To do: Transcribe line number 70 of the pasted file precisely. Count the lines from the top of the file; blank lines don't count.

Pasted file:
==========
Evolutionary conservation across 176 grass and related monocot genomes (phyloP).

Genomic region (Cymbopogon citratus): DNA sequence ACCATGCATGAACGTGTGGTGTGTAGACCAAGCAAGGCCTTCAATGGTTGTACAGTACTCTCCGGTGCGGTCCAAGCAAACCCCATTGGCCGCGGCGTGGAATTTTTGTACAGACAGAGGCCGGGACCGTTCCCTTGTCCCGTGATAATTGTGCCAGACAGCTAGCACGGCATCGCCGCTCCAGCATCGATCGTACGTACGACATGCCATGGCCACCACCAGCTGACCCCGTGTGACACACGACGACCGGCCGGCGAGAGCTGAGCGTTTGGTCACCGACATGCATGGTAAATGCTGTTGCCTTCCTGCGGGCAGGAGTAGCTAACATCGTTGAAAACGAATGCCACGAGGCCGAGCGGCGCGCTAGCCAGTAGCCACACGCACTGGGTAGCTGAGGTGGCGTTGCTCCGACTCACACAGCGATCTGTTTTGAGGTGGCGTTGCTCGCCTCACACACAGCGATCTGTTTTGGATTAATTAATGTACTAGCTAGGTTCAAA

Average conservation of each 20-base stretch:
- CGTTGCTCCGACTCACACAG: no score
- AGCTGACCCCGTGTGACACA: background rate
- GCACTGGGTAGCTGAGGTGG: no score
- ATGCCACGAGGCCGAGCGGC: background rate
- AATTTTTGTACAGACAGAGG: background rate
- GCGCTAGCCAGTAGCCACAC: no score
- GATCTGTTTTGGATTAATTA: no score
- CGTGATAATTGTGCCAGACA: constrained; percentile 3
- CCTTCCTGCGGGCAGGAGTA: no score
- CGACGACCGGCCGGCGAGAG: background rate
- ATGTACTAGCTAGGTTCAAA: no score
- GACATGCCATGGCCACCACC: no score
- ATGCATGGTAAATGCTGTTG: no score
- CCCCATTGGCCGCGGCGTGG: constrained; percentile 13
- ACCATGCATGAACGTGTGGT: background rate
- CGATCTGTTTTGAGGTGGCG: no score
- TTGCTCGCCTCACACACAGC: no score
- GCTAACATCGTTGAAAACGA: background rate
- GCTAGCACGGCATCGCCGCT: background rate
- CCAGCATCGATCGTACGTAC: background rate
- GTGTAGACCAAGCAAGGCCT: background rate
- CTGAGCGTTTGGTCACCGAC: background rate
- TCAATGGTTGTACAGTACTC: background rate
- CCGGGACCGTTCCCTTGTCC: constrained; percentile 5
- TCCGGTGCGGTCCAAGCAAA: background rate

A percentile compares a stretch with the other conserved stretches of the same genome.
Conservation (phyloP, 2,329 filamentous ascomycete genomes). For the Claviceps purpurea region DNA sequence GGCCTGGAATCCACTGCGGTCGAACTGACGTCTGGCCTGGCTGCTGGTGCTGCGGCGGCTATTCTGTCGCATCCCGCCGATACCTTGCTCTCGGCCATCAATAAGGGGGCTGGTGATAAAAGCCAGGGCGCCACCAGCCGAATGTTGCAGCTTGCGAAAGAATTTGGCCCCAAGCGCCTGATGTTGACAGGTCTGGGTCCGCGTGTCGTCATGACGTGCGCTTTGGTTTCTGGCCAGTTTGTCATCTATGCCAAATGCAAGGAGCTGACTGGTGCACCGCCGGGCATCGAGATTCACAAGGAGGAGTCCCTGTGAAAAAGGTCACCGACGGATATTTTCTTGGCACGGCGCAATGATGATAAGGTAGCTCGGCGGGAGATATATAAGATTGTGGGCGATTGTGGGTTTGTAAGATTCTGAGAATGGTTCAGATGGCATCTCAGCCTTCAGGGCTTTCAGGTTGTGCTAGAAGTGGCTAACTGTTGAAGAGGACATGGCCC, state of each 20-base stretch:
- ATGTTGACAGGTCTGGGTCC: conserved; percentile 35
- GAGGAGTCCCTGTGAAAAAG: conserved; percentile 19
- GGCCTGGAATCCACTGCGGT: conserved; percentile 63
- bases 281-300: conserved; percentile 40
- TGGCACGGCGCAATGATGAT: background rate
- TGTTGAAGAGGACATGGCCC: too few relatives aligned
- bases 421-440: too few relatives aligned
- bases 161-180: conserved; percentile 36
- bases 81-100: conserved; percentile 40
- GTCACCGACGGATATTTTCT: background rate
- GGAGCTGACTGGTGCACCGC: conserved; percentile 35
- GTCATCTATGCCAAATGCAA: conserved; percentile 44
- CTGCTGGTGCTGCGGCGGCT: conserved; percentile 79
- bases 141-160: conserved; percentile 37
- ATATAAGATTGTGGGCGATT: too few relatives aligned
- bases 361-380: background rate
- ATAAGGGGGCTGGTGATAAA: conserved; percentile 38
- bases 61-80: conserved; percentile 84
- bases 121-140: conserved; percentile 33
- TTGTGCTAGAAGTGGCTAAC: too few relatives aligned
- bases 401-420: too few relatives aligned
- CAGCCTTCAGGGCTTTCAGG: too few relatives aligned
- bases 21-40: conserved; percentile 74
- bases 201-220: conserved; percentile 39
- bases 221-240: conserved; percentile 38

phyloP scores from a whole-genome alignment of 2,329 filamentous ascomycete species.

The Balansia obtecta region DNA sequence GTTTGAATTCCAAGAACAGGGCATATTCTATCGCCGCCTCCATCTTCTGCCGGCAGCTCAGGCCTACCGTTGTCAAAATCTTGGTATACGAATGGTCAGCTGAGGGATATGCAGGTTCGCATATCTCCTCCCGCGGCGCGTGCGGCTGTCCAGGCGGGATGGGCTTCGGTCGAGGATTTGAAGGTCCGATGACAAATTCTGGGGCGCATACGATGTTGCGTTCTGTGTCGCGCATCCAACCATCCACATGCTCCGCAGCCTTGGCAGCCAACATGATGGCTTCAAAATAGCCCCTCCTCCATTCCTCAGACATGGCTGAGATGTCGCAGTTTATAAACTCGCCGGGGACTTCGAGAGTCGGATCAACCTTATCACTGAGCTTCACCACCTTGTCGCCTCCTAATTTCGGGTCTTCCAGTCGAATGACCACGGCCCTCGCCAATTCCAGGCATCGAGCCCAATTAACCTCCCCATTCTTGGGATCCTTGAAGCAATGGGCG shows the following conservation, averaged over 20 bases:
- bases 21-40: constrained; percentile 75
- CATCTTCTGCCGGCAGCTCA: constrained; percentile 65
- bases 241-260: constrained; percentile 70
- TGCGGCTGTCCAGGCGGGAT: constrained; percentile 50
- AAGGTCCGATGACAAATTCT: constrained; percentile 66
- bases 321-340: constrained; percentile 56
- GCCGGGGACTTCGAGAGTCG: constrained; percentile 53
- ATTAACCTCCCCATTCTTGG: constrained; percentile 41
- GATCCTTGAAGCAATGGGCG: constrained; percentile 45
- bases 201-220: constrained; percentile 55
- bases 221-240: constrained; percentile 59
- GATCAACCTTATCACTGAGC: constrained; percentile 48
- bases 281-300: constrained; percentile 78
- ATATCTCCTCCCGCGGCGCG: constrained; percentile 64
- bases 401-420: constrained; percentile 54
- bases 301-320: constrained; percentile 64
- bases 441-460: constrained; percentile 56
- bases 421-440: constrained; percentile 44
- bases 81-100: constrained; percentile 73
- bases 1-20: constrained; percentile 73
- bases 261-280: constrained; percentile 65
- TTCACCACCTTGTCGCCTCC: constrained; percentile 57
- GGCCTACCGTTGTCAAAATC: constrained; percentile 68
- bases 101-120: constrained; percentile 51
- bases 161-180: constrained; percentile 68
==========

- bases 281-300: constrained; percentile 78